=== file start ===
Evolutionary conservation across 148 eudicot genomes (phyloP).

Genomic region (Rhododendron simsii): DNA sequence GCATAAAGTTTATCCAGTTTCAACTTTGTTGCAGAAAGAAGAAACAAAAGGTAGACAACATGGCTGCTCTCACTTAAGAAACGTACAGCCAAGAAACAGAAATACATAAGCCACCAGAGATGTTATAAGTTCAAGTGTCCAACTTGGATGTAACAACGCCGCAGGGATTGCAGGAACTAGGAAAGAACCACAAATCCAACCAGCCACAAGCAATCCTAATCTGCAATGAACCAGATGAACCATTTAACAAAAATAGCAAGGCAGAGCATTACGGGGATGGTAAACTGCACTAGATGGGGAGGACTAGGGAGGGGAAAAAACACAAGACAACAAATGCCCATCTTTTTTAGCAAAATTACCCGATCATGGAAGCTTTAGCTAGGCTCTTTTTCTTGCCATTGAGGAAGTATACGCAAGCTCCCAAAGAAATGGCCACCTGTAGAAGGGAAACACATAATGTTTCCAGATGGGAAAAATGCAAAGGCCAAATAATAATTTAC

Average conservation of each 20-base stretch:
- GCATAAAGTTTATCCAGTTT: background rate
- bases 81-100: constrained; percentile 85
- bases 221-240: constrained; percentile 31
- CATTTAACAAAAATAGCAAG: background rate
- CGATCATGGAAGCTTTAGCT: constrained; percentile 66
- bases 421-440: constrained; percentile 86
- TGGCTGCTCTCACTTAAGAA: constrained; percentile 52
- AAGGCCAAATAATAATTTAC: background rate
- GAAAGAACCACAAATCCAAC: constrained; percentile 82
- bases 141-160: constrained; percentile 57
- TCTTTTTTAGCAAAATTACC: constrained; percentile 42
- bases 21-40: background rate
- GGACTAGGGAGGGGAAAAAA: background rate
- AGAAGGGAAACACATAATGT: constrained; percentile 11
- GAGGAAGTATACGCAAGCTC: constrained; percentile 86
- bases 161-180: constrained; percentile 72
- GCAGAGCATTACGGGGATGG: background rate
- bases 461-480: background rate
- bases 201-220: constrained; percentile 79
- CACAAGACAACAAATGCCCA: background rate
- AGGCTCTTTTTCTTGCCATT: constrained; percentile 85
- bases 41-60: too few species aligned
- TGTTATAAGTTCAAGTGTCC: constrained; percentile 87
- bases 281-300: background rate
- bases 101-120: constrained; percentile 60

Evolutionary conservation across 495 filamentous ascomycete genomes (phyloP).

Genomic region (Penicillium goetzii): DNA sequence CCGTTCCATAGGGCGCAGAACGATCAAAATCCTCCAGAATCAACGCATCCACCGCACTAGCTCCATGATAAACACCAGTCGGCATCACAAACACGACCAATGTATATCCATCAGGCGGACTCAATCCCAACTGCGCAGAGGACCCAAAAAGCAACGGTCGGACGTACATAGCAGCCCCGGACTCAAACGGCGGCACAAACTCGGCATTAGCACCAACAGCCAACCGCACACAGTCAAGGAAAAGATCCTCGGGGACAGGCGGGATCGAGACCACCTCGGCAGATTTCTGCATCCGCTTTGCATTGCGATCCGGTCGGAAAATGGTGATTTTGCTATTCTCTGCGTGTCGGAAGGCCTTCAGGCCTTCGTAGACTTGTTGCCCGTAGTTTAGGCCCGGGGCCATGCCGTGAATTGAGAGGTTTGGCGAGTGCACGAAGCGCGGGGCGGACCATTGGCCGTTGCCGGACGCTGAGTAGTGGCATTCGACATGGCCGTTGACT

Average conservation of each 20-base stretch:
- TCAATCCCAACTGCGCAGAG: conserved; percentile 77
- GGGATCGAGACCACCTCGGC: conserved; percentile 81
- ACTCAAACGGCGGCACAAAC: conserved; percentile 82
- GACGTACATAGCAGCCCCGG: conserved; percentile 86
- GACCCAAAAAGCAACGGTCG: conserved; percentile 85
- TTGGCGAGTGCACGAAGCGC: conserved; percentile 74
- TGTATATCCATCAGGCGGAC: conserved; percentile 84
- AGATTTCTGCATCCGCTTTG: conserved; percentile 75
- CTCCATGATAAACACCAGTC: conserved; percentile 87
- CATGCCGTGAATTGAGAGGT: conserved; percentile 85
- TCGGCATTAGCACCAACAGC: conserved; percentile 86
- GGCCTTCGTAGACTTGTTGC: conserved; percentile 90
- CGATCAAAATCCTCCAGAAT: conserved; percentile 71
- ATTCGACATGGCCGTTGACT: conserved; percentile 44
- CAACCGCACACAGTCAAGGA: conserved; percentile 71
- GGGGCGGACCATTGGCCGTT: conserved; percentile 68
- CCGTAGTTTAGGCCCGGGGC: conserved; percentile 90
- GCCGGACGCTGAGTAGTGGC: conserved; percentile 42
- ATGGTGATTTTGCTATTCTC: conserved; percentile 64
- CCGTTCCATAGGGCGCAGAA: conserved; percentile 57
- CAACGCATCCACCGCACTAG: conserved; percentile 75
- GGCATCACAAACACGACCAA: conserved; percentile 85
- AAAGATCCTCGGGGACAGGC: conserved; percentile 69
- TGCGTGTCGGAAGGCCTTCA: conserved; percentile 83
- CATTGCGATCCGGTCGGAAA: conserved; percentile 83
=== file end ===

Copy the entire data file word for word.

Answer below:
Evolutionary conservation across 148 eudicot genomes (phyloP).

Genomic region (Rhododendron simsii): DNA sequence GCATAAAGTTTATCCAGTTTCAACTTTGTTGCAGAAAGAAGAAACAAAAGGTAGACAACATGGCTGCTCTCACTTAAGAAACGTACAGCCAAGAAACAGAAATACATAAGCCACCAGAGATGTTATAAGTTCAAGTGTCCAACTTGGATGTAACAACGCCGCAGGGATTGCAGGAACTAGGAAAGAACCACAAATCCAACCAGCCACAAGCAATCCTAATCTGCAATGAACCAGATGAACCATTTAACAAAAATAGCAAGGCAGAGCATTACGGGGATGGTAAACTGCACTAGATGGGGAGGACTAGGGAGGGGAAAAAACACAAGACAACAAATGCCCATCTTTTTTAGCAAAATTACCCGATCATGGAAGCTTTAGCTAGGCTCTTTTTCTTGCCATTGAGGAAGTATACGCAAGCTCCCAAAGAAATGGCCACCTGTAGAAGGGAAACACATAATGTTTCCAGATGGGAAAAATGCAAAGGCCAAATAATAATTTAC

Average conservation of each 20-base stretch:
- GCATAAAGTTTATCCAGTTT: background rate
- bases 81-100: constrained; percentile 85
- bases 221-240: constrained; percentile 31
- CATTTAACAAAAATAGCAAG: background rate
- CGATCATGGAAGCTTTAGCT: constrained; percentile 66
- bases 421-440: constrained; percentile 86
- TGGCTGCTCTCACTTAAGAA: constrained; percentile 52
- AAGGCCAAATAATAATTTAC: background rate
- GAAAGAACCACAAATCCAAC: constrained; percentile 82
- bases 141-160: constrained; percentile 57
- TCTTTTTTAGCAAAATTACC: constrained; percentile 42
- bases 21-40: background rate
- GGACTAGGGAGGGGAAAAAA: background rate
- AGAAGGGAAACACATAATGT: constrained; percentile 11
- GAGGAAGTATACGCAAGCTC: constrained; percentile 86
- bases 161-180: constrained; percentile 72
- GCAGAGCATTACGGGGATGG: background rate
- bases 461-480: background rate
- bases 201-220: constrained; percentile 79
- CACAAGACAACAAATGCCCA: background rate
- AGGCTCTTTTTCTTGCCATT: constrained; percentile 85
- bases 41-60: too few species aligned
- TGTTATAAGTTCAAGTGTCC: constrained; percentile 87
- bases 281-300: background rate
- bases 101-120: constrained; percentile 60

Evolutionary conservation across 495 filamentous ascomycete genomes (phyloP).

Genomic region (Penicillium goetzii): DNA sequence CCGTTCCATAGGGCGCAGAACGATCAAAATCCTCCAGAATCAACGCATCCACCGCACTAGCTCCATGATAAACACCAGTCGGCATCACAAACACGACCAATGTATATCCATCAGGCGGACTCAATCCCAACTGCGCAGAGGACCCAAAAAGCAACGGTCGGACGTACATAGCAGCCCCGGACTCAAACGGCGGCACAAACTCGGCATTAGCACCAACAGCCAACCGCACACAGTCAAGGAAAAGATCCTCGGGGACAGGCGGGATCGAGACCACCTCGGCAGATTTCTGCATCCGCTTTGCATTGCGATCCGGTCGGAAAATGGTGATTTTGCTATTCTCTGCGTGTCGGAAGGCCTTCAGGCCTTCGTAGACTTGTTGCCCGTAGTTTAGGCCCGGGGCCATGCCGTGAATTGAGAGGTTTGGCGAGTGCACGAAGCGCGGGGCGGACCATTGGCCGTTGCCGGACGCTGAGTAGTGGCATTCGACATGGCCGTTGACT

Average conservation of each 20-base stretch:
- TCAATCCCAACTGCGCAGAG: conserved; percentile 77
- GGGATCGAGACCACCTCGGC: conserved; percentile 81
- ACTCAAACGGCGGCACAAAC: conserved; percentile 82
- GACGTACATAGCAGCCCCGG: conserved; percentile 86
- GACCCAAAAAGCAACGGTCG: conserved; percentile 85
- TTGGCGAGTGCACGAAGCGC: conserved; percentile 74
- TGTATATCCATCAGGCGGAC: conserved; percentile 84
- AGATTTCTGCATCCGCTTTG: conserved; percentile 75
- CTCCATGATAAACACCAGTC: conserved; percentile 87
- CATGCCGTGAATTGAGAGGT: conserved; percentile 85
- TCGGCATTAGCACCAACAGC: conserved; percentile 86
- GGCCTTCGTAGACTTGTTGC: conserved; percentile 90
- CGATCAAAATCCTCCAGAAT: conserved; percentile 71
- ATTCGACATGGCCGTTGACT: conserved; percentile 44
- CAACCGCACACAGTCAAGGA: conserved; percentile 71
- GGGGCGGACCATTGGCCGTT: conserved; percentile 68
- CCGTAGTTTAGGCCCGGGGC: conserved; percentile 90
- GCCGGACGCTGAGTAGTGGC: conserved; percentile 42
- ATGGTGATTTTGCTATTCTC: conserved; percentile 64
- CCGTTCCATAGGGCGCAGAA: conserved; percentile 57
- CAACGCATCCACCGCACTAG: conserved; percentile 75
- GGCATCACAAACACGACCAA: conserved; percentile 85
- AAAGATCCTCGGGGACAGGC: conserved; percentile 69
- TGCGTGTCGGAAGGCCTTCA: conserved; percentile 83
- CATTGCGATCCGGTCGGAAA: conserved; percentile 83